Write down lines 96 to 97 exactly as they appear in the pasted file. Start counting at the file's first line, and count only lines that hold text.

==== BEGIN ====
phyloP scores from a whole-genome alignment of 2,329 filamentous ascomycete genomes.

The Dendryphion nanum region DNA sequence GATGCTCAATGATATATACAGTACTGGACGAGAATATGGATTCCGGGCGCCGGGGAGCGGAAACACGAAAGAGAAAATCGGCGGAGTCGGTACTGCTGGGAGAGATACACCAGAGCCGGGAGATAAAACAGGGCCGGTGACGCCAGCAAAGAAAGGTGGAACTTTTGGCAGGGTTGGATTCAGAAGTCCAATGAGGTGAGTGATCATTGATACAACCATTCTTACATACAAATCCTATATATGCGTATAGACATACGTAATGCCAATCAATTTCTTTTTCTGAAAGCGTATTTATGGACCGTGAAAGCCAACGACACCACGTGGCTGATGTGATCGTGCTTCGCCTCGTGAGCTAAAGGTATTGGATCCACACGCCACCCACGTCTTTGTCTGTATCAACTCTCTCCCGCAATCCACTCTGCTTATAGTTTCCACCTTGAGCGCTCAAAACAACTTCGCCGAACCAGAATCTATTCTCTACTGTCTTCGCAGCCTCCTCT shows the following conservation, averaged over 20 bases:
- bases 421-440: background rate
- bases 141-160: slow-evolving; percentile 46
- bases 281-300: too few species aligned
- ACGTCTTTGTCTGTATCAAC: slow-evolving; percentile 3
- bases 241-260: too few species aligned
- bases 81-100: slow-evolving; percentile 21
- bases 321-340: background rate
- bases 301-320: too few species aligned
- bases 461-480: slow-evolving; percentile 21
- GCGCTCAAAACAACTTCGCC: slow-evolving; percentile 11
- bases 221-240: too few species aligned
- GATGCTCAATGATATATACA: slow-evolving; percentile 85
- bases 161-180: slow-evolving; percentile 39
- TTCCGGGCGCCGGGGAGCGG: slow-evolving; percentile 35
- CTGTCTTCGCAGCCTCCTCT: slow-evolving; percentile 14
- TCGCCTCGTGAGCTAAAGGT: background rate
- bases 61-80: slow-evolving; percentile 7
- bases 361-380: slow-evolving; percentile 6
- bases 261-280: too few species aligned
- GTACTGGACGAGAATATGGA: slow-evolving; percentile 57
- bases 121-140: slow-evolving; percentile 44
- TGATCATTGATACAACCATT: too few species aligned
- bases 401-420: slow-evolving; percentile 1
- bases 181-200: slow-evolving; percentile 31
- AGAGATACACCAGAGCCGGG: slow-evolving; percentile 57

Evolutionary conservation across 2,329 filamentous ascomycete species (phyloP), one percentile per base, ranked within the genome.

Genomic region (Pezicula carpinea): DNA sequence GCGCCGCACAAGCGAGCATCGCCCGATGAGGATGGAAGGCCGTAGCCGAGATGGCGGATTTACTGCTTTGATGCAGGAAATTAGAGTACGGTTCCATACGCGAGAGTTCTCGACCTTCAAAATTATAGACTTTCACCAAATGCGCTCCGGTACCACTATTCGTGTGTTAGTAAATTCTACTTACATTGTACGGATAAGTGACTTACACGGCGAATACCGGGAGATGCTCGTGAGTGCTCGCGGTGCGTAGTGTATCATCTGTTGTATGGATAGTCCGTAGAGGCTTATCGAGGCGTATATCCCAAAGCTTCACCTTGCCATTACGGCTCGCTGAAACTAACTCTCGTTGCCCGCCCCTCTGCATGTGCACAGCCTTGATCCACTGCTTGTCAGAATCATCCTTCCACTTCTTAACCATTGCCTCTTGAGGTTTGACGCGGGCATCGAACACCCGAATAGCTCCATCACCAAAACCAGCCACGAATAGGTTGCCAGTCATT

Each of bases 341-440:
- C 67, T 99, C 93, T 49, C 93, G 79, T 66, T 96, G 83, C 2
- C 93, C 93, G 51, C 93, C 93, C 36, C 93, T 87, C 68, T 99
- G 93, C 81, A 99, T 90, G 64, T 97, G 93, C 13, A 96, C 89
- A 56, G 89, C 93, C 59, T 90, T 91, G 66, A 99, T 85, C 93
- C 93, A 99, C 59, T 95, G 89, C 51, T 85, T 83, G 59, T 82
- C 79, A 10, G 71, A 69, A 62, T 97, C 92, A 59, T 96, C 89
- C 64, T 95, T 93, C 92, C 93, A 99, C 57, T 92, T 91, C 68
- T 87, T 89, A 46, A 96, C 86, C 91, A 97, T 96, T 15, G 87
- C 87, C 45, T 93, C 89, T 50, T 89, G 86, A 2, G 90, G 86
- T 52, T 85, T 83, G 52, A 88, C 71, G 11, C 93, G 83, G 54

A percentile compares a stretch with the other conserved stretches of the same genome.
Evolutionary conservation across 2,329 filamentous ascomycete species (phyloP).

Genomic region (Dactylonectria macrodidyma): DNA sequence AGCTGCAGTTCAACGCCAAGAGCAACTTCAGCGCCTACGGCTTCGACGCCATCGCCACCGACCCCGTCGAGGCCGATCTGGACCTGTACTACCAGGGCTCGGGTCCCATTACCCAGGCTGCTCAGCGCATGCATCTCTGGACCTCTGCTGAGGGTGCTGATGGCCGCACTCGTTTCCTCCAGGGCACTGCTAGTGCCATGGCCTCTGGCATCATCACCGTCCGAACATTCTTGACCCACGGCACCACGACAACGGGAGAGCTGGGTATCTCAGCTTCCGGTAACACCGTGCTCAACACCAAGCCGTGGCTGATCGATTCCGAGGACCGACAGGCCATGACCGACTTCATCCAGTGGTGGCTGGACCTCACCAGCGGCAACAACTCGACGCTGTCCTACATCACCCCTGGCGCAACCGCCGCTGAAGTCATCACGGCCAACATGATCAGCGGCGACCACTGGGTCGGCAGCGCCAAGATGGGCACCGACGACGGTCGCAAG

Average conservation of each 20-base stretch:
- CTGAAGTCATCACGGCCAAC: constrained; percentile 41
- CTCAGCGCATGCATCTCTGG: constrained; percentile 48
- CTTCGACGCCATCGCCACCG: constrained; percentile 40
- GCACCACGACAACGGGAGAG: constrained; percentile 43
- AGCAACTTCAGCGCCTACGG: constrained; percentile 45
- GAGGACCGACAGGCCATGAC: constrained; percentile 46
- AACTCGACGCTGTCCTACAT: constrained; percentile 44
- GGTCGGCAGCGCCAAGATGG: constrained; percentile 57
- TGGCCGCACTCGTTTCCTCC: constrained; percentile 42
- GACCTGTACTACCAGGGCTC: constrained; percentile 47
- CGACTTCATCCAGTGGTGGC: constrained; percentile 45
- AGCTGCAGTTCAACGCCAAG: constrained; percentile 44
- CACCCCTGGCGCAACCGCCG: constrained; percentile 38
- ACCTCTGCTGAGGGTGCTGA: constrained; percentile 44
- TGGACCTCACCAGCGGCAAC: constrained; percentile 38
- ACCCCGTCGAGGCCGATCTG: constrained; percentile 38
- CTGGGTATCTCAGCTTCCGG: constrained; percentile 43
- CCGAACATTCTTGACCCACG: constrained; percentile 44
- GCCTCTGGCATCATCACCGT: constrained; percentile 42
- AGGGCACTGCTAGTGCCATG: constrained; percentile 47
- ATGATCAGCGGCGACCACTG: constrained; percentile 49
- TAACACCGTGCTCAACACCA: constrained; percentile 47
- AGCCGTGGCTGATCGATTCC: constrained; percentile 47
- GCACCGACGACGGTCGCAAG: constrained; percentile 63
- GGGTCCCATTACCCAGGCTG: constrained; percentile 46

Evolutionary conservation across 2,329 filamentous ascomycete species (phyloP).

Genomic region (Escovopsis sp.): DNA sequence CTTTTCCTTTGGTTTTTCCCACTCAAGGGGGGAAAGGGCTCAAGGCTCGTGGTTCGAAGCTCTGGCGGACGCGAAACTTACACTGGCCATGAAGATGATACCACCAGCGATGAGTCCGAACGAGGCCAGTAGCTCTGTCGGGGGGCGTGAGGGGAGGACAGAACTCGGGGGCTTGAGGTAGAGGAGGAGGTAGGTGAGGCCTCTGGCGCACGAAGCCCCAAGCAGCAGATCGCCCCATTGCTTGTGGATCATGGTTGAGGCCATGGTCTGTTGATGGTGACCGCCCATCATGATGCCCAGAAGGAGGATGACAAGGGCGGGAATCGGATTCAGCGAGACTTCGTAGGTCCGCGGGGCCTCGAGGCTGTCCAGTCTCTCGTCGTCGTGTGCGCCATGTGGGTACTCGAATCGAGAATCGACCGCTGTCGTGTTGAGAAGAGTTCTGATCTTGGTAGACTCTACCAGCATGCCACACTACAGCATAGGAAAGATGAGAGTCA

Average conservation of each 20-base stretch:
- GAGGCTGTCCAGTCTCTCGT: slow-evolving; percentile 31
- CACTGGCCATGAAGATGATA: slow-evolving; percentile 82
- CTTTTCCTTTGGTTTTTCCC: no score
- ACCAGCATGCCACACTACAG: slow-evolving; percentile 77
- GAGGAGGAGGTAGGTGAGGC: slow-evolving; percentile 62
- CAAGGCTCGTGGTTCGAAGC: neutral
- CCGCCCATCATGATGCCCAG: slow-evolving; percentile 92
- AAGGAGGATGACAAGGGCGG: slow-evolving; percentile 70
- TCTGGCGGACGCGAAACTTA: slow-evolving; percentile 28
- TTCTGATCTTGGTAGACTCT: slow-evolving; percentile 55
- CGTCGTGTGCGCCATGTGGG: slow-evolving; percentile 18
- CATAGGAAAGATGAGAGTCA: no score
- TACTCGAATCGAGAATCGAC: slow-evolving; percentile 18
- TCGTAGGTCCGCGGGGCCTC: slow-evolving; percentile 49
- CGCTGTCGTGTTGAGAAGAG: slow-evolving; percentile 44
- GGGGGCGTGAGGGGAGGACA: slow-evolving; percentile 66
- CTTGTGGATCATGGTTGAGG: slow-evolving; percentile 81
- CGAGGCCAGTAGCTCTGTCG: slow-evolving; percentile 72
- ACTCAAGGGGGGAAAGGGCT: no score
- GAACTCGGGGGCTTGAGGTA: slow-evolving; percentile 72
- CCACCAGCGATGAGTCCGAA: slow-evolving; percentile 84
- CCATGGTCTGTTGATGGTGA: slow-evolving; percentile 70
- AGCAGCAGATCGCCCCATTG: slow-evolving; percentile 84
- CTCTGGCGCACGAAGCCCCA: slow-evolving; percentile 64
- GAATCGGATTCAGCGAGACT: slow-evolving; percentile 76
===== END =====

- CTCTGGCGCACGAAGCCCCA: slow-evolving; percentile 64
- GAATCGGATTCAGCGAGACT: slow-evolving; percentile 76